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Rescuers get much-needed break in Las Vegas

Surrounded by devastation back home, some of Katrina's responders are heading to Las Vegas for a much-needed break.
New Orleans emergency medical technician Keeley Williams, left, accompanied by Victoria Carter and Topher Cummings, right, at a casino in Las Vegas, on Wednesday.
New Orleans emergency medical technician Keeley Williams, left, accompanied by Victoria Carter and Topher Cummings, right, at a casino in Las Vegas, on Wednesday.Isaac Brekken / AP
/ Source: The Associated Press

Leaving hell behind in Louisiana, New Orleans paramedic Keeley Williams has five days to lose herself in the whir of this city’s slot machines.

Williams, who lost everything to Hurricane Katrina, is one of 44 first responders granted a reprieve here this week, all expenses paid by local businesses and the Red Cross.

Williams, 39, stepped off an airplane into the desert heat and relaxed for the first time in more than a week.

“It’s like taking a big, deep breath and being able to exhale,” she said.

Surrounded by devastation back home, the stress has become too much for some on the front lines. At least two New Orleans police officers have committed suicide. Hundreds of others are unaccounted for, with some simply abandoning their posts.

Hoping to help the city’s exhausted civil servants, New Orleans Mayor Ray Nagin called up the mayors of cities with large numbers of hotel rooms, including Las Vegas and Atlanta, and asked for help.

Williams’ group of paramedics and firefighters is the first of several hundred first responders and their families from New Orleans expected to arrive in the next few weeks. Several hotels, including the Palms and the Hard Rock, have promised to set aside rooms.

The first group arrived in Las Vegas late Tuesday. Many received checkups and counseling at the Emergency Management Services compound in New Orleans before heading out.

A few normal days
“We’re just relieved to be away and have a sense of normalcy for a few days,” said Chris Keller, a paramedic with New Orleans EMS.

Nothing has been routine for these men and women since Aug. 29, when Katrina hit the Gulf Coast and subsequent flooding destroyed a large swath of New Orleans.

Williams’ family, with the exception of an uncle, fled the city. The uncle survived by clinging to the roof of his house and later swam by Williams’ home in St. Bernard Parish. He said it was destroyed.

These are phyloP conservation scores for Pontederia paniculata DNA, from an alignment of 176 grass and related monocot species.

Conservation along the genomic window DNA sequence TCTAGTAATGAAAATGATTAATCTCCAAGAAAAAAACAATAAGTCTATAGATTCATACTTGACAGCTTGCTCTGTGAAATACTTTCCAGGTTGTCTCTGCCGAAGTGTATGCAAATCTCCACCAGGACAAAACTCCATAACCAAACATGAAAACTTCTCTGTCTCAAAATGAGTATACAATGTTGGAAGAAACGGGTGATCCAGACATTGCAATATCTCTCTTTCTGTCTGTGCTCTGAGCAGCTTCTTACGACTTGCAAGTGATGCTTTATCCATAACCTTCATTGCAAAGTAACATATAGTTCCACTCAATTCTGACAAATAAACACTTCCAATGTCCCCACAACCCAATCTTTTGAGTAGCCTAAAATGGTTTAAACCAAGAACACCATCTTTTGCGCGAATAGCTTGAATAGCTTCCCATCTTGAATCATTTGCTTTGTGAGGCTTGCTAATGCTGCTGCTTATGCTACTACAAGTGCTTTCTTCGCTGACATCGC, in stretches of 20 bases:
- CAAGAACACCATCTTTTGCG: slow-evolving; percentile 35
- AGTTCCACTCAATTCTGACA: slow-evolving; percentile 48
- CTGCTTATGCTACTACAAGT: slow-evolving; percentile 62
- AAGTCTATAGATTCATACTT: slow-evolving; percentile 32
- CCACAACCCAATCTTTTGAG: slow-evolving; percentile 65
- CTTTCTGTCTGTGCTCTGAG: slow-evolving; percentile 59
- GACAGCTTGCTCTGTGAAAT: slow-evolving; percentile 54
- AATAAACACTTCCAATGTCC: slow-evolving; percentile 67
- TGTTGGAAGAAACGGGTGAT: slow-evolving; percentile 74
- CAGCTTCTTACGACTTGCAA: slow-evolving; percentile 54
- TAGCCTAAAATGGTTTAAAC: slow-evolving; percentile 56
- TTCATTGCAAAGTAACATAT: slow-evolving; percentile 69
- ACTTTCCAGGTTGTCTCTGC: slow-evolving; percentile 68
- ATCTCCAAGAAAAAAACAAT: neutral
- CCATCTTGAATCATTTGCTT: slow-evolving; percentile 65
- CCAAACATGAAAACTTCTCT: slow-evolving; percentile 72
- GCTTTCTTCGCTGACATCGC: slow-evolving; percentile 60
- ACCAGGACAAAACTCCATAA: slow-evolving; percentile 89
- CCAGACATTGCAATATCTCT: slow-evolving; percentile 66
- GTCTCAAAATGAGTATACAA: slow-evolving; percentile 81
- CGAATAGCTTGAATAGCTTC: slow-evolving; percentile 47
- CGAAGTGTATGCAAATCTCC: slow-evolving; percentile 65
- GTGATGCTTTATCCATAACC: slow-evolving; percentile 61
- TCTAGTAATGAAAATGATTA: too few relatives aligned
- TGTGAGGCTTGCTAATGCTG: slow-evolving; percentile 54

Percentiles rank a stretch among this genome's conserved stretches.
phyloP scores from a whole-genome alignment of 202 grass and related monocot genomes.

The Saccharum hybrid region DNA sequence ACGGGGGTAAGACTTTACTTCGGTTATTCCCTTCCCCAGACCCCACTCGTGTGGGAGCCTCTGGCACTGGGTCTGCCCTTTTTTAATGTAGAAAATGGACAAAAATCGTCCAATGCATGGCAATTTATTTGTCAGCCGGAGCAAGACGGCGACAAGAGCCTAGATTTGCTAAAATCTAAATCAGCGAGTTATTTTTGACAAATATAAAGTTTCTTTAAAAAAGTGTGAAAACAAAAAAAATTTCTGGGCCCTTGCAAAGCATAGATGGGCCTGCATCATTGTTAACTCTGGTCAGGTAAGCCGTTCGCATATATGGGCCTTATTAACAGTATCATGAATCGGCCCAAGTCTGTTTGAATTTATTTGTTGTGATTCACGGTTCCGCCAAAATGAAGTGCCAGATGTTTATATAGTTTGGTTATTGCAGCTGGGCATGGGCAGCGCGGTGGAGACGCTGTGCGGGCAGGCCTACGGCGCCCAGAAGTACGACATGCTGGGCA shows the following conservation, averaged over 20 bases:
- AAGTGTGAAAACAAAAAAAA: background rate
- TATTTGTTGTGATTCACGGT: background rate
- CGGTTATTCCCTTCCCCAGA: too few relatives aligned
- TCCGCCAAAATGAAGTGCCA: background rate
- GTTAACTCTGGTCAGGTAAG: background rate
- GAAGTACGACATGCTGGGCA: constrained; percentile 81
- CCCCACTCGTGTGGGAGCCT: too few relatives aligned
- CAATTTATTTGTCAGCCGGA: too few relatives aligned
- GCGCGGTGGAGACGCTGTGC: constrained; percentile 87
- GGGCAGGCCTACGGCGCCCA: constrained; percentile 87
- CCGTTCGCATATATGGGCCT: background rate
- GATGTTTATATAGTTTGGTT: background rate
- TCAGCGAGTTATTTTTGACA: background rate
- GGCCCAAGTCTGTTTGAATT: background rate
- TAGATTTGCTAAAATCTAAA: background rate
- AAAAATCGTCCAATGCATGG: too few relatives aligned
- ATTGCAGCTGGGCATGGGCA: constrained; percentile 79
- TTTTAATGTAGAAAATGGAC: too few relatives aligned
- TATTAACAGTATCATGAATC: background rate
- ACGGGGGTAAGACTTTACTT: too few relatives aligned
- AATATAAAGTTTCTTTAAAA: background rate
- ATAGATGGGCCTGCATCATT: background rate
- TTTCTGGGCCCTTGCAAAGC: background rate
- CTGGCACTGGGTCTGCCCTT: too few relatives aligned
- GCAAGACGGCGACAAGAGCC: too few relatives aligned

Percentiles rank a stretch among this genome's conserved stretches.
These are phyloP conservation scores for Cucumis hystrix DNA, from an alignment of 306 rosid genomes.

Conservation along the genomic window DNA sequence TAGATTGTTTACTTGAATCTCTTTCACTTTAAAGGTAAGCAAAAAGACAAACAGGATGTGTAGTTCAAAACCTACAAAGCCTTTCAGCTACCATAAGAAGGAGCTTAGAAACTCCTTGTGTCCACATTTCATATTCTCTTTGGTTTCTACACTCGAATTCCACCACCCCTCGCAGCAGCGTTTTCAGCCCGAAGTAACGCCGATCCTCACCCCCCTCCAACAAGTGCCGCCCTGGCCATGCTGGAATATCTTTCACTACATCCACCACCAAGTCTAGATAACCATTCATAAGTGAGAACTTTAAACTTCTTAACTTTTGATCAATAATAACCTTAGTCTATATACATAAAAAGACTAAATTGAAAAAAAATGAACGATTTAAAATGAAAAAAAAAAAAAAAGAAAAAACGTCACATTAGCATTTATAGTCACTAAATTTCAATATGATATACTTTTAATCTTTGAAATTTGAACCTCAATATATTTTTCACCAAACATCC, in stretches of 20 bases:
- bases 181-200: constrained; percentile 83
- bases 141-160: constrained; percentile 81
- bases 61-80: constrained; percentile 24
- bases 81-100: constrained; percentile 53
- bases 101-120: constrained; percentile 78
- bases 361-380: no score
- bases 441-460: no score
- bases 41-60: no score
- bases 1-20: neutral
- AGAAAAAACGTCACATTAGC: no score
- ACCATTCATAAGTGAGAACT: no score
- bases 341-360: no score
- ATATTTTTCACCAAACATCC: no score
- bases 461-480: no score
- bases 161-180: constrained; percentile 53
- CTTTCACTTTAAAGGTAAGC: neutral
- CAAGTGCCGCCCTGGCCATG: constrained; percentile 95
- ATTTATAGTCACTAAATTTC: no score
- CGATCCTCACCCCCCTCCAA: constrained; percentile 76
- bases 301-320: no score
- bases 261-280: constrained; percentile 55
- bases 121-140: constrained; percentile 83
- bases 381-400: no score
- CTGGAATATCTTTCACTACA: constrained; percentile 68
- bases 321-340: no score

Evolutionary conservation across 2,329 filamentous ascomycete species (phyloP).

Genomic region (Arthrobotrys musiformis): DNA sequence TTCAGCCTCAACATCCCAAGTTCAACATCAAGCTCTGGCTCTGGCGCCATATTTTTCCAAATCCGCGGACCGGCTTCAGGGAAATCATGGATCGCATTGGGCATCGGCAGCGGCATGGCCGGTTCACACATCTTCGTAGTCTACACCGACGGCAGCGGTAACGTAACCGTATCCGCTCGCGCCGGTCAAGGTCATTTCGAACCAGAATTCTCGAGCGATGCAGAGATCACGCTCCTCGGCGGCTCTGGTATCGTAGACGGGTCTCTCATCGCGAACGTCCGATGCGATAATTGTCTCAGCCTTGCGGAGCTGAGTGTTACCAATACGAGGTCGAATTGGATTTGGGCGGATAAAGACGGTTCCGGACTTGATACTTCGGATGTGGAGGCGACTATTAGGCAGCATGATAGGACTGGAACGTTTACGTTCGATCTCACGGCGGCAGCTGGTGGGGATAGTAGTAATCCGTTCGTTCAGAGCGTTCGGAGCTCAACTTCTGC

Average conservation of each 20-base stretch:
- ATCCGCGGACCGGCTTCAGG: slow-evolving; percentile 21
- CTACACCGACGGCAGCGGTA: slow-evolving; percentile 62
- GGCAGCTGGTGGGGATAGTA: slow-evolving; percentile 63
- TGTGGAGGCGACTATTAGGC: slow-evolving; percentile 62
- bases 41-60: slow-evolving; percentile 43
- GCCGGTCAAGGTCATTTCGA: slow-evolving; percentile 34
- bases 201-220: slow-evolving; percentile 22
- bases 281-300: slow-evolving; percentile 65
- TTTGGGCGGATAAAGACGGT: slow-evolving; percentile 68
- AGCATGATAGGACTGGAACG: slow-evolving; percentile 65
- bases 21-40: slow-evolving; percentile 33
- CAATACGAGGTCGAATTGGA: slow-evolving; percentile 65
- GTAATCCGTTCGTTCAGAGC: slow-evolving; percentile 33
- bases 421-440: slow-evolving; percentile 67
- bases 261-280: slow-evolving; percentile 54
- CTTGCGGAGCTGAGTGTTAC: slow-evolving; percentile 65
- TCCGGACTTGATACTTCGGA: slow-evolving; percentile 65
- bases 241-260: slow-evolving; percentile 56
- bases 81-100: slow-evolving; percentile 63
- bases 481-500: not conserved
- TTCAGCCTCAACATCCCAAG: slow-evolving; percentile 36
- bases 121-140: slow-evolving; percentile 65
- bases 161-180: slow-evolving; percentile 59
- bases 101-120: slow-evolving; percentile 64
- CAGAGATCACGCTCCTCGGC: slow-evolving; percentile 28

“The material stuff doesn’t matter,” said Williams, still wearing her New Orleans EMS shirt Wednesday. “The family is safe.”

Riding out the storm while assigned to a commercial building in east New Orleans, Williams said she saw water rise 20 feet and heard gunfire erupt outside. She joined a group of firefighters who commandeered a boat to help a woman in labor.

Finally evacuated by helicopter Wednesday, Williams had her first opportunity to see what had happened to her city. “Everyone started to cry,” she said. “It was just unreal.”

For the time being, the firefighters, paramedics and family members are sleeping in soft beds, taking hot showers and shopping for clothes.

Keller spent his first night touring the Las Vegas Strip, having a few drinks and playing blackjack with his partner of more than a year, Topher Cummings.

“My mind is all Las Vegas,” said Cummings, a 21-year-old college student. “I just want to get drunk, see some shows and eat some good food.”

A chance to recharge
Keller said he remembers searching the French Quarter for his partner, knocking on every door of a hotel where Cummings said he would be.

But Cummings had left the hotel after watching a man beat a preacher there. What he found outside was no better.

“I saw dead bodies, I heard gunshots,” Cummings said. “It just kills me to see what’s happened to my city.”

By chance, Keller saw Cummings sitting in a truck parked outside a restaurant in the French Quarter.

Las Vegas Mayor Oscar Goodman said he hoped the free vacation will allow the first responders and their families to recharge and prepare for the return home.

“They just need to be able to recover so they can go back and do what the Lord has entrusted them to do,” Goodman said.

But the future looms. Williams already is steeling herself for the horrors that await her and her colleagues at home.

“I’m trying to prepare myself for the smell,” she said.